During his last workshop in Bahrain, Max Strom shared an insight that rung so true. He said something along the lines of "when someone says I don't trust people, they are saying I don't trust my own judgement of who to let in and who to keep out".
That wise insight got me thinking about all the lost opportunities that humans face from fear of getting hurt. Shields are worn, walls are built and doors are shut in an attempt to avoid pain, rejection, disappointment and betrayal. All those barriers are unnecessary if we had enough trust in our own assessments in individual situations and enough trust in our inner strength to handle it when things go wrong.
Those assessments come in the form of a strong intuition, gut feeling or even conviction that speaks in whispers but is very clear and sure. It is the sound of the wise teacher within us that does not force its opinion but rather dangles it in front of us waiting for us to reach out for it, and that sound disappears the moment we turn our head away from it.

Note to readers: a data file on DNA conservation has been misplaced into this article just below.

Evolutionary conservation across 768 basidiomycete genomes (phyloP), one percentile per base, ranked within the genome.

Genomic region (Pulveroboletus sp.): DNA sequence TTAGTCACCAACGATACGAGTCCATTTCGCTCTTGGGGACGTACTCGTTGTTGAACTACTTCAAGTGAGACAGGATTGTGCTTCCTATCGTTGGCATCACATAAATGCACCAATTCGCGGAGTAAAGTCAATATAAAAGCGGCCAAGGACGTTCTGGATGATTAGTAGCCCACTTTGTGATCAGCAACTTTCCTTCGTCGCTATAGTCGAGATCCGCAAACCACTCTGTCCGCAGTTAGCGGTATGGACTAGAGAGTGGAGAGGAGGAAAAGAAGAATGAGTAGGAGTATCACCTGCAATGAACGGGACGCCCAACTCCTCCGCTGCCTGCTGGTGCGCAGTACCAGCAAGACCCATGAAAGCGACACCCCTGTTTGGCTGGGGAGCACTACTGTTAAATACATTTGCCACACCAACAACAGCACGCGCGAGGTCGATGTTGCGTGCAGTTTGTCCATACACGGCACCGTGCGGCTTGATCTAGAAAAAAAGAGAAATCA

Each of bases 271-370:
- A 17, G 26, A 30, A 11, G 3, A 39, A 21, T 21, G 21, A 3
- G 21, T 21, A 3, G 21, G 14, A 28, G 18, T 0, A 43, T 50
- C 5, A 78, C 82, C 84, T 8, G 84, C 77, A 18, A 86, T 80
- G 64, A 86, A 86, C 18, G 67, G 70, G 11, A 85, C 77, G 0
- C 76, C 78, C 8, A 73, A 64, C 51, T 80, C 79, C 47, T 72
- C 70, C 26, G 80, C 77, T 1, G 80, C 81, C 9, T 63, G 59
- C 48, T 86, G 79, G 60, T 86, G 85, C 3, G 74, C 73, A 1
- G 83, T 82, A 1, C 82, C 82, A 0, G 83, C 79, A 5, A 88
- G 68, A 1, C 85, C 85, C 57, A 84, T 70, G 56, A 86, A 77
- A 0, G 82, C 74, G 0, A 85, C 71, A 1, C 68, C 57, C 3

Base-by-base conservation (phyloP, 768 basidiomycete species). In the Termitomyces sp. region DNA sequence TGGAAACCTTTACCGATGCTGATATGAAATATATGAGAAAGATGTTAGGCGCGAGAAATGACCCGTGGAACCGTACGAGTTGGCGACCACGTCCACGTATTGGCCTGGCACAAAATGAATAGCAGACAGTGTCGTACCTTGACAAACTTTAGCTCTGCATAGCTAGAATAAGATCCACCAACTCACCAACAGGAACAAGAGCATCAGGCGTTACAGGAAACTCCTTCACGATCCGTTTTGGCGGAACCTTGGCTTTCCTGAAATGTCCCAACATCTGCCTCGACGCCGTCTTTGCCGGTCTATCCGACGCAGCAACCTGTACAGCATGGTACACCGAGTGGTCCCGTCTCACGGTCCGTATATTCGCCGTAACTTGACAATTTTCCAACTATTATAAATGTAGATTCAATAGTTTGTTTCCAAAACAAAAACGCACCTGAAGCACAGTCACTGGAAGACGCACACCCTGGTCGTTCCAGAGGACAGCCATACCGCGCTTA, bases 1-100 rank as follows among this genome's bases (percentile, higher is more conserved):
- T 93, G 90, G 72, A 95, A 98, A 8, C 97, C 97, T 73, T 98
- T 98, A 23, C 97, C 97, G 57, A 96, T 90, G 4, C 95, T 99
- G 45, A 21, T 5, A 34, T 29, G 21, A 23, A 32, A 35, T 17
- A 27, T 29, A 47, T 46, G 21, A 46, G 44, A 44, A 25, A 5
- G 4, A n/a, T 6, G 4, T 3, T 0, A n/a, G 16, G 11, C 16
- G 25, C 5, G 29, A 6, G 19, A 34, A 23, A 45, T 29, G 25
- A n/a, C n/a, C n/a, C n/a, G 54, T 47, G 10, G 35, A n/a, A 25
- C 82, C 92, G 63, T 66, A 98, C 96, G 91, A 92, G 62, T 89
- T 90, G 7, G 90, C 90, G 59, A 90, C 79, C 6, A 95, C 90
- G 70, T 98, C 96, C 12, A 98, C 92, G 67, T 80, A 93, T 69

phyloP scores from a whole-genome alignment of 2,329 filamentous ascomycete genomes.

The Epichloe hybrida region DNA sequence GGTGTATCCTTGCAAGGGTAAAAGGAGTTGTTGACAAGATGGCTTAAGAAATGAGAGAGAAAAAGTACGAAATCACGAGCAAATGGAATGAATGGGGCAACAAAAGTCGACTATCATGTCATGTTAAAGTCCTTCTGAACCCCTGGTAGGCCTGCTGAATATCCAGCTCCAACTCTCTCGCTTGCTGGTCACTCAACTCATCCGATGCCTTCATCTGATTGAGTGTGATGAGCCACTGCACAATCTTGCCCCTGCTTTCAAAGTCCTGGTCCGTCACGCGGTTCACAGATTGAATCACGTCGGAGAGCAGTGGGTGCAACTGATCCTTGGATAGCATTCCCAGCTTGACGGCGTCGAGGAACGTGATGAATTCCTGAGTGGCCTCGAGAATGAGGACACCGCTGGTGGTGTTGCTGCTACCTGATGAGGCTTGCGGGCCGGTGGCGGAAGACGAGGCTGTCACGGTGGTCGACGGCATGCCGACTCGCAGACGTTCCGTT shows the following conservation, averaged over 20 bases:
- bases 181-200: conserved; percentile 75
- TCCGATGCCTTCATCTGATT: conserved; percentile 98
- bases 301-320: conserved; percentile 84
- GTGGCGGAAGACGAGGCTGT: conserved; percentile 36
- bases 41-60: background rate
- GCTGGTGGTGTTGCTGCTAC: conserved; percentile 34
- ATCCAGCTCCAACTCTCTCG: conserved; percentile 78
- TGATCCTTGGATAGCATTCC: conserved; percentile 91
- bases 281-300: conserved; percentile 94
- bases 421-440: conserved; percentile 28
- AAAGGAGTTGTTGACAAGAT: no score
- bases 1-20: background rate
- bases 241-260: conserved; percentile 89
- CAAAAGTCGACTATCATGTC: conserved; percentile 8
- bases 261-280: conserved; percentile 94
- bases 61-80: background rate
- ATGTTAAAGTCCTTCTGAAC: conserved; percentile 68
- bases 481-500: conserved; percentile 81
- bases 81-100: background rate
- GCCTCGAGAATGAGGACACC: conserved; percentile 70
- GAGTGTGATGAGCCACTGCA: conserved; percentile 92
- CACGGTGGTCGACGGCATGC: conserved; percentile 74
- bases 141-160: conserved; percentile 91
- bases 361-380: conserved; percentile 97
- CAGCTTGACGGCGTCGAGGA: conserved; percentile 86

This sound within each one of us grows stronger the more we learn to listen and never guides us astray. I have found that it speaks louder the more I listen to it but also it is much clearer when I don't have a preference to outcome. What I mean is that the sound of my intuition gets muffled often by the sound of my needy, insecure and obnoxious little mind. The little mind that demands its own desires to be filled, the one that seeks temporary pleasures and satisfaction.
This inner sound of intuition is what all rituals are built around, it is the ability to be open to the universal and collective good. It is our internal compass that teaches us when is a good time to let others in and when is a good time to retreat. It teaches us that all our trust issues don't come from how others behave but rather from what pain we have learned to carry from the past.
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Weam is the founder of Namaste. She had started a very deep and intense spiritual journey at a young age having refused to continue to suffer with the common challenges of her generation: depression, anxiety and being lost. She insisted that there must be more to life than the constant rat race she was in